In the exemplary embodiment a process resides on the host computer including instructions to issue from the host computer through the hard drive interface an inquiry command to the hard drive device to retrieve the page code information. The host computer then extracts from the hard drive device the page code information containing the vendor unique diagnostic sequence command information. The host computer interprets the vendor unique diagnostic sequence command information within the host computer and presents a plurality of selectable options for diagnosing operational, performance and health parameters within the peripheral device to a user via a graphical user interface.
The host computer also issues one or more corresponding selected vendor unique diagnostic sequence commands via the hard drive device interface, so that operational, performance and health parameters within the hard drive device can the retrieved from the performance log data file within the hard drive device. The host computer then presents the retrieved performance log data to the user via the graphical user interface, wherein the user can observe via the graphical user interface, one or more operational, performance and health parameters to measured within the hard drive device.
A further exemplary embodiment provides a method for using peripheral device interface commands for extracting diagnostic information from a peripheral device. The method includes configuring a memory of the peripheral device with page code information containing vendor unique diagnostic sequence command information for retrieving operational, performance and health data stored within the peripheral device. The peripheral device is attached to a host computer thru the peripheral device interface so that the host computer has operational control over the peripheral device. The method further comprises measuring and recording within a memory of the peripheral device a performance log data file containing measured operational, performance and health data of the peripheral device.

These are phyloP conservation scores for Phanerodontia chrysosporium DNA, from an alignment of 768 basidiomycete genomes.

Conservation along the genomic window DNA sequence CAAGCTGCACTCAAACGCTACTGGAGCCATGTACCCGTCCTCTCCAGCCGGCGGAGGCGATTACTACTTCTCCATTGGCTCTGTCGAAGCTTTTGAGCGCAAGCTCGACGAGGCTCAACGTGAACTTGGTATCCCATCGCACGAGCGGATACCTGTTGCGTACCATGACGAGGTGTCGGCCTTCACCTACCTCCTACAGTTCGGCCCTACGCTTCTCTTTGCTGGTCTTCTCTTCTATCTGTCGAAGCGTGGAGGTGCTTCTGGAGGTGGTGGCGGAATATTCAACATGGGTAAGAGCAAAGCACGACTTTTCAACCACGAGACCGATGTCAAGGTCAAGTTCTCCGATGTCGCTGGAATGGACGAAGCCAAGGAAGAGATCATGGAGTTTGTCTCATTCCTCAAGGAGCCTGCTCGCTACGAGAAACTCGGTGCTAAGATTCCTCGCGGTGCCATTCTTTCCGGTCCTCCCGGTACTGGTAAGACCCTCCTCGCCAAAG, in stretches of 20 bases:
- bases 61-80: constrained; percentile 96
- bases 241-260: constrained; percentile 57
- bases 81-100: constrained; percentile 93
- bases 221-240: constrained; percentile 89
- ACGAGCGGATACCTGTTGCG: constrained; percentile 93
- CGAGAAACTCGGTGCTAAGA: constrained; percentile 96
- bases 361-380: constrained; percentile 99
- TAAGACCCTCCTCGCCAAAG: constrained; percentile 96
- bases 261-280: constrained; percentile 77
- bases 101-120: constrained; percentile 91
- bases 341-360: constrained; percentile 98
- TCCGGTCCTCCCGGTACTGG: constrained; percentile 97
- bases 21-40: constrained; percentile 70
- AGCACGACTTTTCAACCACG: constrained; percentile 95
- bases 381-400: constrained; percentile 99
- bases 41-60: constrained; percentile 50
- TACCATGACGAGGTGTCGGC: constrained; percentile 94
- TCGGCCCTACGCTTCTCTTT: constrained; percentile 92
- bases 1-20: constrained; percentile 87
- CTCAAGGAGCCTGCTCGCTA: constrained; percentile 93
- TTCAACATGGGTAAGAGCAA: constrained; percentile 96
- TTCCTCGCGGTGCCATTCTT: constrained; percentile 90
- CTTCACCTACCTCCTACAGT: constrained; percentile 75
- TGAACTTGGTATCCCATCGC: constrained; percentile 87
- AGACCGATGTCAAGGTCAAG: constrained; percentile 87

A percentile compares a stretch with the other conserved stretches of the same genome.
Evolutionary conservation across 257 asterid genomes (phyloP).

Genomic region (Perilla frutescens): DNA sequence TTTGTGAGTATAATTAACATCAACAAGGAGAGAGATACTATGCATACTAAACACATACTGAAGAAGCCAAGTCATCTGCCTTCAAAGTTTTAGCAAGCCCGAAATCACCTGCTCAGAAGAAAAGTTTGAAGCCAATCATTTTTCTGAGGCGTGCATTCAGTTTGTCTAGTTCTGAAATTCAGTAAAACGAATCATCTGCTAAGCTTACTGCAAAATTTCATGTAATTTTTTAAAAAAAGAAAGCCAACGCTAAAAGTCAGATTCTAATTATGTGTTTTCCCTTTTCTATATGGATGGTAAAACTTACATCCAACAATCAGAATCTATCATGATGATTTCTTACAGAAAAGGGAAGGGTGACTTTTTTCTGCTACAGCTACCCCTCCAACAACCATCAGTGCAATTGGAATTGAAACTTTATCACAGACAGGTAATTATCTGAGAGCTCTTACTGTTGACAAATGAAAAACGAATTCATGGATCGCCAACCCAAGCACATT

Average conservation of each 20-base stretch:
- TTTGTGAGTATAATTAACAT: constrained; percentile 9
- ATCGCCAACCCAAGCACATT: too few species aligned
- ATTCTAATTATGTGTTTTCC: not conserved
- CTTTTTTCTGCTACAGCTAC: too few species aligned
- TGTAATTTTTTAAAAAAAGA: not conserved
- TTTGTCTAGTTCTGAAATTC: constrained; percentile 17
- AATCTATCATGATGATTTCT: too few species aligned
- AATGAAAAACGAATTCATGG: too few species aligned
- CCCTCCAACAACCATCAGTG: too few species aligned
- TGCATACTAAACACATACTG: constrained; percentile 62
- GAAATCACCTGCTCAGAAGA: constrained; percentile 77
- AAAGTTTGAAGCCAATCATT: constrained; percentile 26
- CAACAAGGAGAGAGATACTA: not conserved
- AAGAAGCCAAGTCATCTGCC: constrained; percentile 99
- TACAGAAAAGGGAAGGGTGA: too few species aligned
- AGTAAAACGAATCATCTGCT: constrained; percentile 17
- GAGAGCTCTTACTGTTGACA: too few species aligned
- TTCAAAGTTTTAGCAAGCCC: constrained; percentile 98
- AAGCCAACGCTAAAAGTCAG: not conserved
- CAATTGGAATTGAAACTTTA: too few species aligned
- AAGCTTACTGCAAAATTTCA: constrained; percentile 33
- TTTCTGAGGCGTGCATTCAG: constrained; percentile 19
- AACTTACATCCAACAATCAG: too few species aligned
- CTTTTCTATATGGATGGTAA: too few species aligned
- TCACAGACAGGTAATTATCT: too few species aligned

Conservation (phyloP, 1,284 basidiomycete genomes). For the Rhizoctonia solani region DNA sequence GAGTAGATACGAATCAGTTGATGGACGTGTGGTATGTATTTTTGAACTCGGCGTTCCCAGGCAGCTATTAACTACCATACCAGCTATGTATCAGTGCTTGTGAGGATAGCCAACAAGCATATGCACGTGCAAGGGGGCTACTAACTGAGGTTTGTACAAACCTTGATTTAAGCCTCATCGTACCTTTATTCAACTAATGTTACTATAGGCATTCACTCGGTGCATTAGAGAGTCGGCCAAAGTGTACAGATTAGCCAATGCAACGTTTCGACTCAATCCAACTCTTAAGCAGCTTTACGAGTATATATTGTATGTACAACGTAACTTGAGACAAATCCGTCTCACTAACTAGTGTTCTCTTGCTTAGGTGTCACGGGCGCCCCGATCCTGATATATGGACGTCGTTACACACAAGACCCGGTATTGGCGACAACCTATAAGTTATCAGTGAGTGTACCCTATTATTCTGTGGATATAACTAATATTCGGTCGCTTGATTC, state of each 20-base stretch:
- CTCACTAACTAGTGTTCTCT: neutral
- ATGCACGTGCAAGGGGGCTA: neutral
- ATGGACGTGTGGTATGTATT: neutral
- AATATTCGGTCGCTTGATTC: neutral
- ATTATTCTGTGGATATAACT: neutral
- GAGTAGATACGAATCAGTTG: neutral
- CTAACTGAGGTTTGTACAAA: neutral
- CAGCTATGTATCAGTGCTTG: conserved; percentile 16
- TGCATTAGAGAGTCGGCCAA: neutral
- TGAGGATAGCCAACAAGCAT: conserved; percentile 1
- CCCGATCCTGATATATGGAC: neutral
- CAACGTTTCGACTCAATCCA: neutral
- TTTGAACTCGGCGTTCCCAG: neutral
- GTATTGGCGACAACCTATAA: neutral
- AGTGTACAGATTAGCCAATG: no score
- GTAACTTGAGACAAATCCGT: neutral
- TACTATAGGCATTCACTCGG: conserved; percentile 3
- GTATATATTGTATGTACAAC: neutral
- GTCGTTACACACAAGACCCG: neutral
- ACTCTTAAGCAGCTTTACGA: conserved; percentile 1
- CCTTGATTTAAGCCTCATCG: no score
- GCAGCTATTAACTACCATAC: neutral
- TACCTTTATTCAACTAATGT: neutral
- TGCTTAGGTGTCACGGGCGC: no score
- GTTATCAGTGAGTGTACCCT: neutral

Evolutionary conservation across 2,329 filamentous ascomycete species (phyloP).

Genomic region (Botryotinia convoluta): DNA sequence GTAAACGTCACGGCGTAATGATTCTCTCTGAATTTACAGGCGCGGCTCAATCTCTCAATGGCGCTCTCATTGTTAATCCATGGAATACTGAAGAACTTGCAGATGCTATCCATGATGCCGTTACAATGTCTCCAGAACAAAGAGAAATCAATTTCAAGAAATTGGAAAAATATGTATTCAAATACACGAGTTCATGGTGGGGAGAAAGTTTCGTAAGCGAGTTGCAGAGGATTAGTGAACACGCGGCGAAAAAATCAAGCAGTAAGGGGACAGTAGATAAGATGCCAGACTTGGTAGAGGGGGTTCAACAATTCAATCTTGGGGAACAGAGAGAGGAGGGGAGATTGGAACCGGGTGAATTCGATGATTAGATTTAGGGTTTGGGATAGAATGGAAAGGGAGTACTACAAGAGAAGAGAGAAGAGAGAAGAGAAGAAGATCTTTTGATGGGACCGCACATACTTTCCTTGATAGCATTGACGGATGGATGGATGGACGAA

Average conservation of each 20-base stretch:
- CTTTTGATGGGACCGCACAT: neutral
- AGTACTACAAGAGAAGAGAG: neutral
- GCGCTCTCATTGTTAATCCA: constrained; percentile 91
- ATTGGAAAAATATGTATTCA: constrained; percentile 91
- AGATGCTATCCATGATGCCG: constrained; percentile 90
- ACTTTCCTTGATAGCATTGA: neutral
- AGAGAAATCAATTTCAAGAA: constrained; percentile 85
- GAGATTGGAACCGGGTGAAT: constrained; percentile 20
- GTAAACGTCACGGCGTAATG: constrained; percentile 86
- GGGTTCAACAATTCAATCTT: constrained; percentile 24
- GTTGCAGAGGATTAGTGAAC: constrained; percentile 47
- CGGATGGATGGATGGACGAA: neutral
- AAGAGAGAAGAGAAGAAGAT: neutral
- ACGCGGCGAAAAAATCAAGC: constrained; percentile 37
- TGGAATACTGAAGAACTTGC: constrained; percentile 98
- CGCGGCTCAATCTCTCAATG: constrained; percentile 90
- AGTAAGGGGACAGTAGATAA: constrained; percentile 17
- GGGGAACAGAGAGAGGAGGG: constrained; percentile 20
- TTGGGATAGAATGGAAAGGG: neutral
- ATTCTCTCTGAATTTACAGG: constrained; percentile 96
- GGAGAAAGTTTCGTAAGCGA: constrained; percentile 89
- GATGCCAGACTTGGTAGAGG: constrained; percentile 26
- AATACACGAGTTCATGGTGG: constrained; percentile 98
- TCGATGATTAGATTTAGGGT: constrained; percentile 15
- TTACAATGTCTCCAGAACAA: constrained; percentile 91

Further in the exemplary embodiment, the method includes issuing from the host computer through the peripheral device interface an inquiry command to the peripheral device to retrieve the page code information. The page code information is used for extracting vendor unique diagnostic sequence command information. The host computer interprets the vendor unique diagnostic sequence command information to provide menu entries via a graphical user interface, for user selection of one or more operational, performance and health parameters to retrieve from the performance log data file of the peripheral device. Next, the host computer issues one of more corresponding vendor unique diagnostic sequence commands via the peripheral device interface, so that the selected operational, performance and health parameters can the retrieved from the performance log data file within the peripheral device. The retrieved performance log data is presented to the user via the graphical user interface.
Additional features and advantages are realized through the techniques of the present invention. Other embodiments and aspects of the invention are described in detail herein and are considered a part of the claimed invention. For a better understanding of the invention with advantages and features, refer to the description and to the drawings.